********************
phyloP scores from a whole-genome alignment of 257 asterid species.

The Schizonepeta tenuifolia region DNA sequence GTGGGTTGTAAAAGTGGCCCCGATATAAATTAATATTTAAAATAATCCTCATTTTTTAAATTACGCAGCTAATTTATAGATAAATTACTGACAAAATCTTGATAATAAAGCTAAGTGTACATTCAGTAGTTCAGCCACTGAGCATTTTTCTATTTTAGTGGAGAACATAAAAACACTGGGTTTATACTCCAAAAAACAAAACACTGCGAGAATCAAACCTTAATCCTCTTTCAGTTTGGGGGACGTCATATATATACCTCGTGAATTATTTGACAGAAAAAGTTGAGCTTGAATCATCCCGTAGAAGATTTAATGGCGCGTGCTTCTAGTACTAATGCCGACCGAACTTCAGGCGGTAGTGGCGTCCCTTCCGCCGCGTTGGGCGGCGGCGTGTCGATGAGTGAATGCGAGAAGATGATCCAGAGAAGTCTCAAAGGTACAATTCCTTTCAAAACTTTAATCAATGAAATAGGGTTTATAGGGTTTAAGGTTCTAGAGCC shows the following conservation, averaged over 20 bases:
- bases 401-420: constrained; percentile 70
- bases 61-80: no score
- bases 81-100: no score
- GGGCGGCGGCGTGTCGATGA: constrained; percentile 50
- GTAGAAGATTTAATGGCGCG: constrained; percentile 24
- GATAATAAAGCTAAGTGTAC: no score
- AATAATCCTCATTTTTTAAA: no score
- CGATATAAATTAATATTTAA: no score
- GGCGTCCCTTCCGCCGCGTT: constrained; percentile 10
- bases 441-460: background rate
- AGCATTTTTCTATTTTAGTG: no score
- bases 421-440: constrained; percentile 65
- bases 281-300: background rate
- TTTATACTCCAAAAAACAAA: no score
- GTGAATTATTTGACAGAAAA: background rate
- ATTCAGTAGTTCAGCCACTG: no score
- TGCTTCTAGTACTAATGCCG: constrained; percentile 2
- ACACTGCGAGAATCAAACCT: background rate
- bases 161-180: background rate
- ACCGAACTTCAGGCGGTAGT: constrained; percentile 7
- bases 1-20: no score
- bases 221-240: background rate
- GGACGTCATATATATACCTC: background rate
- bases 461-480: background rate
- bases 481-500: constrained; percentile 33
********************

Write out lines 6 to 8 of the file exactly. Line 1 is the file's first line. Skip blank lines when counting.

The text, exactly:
- GGGCGGCGGCGTGTCGATGA: constrained; percentile 50
- GTAGAAGATTTAATGGCGCG: constrained; percentile 24
- GATAATAAAGCTAAGTGTAC: no score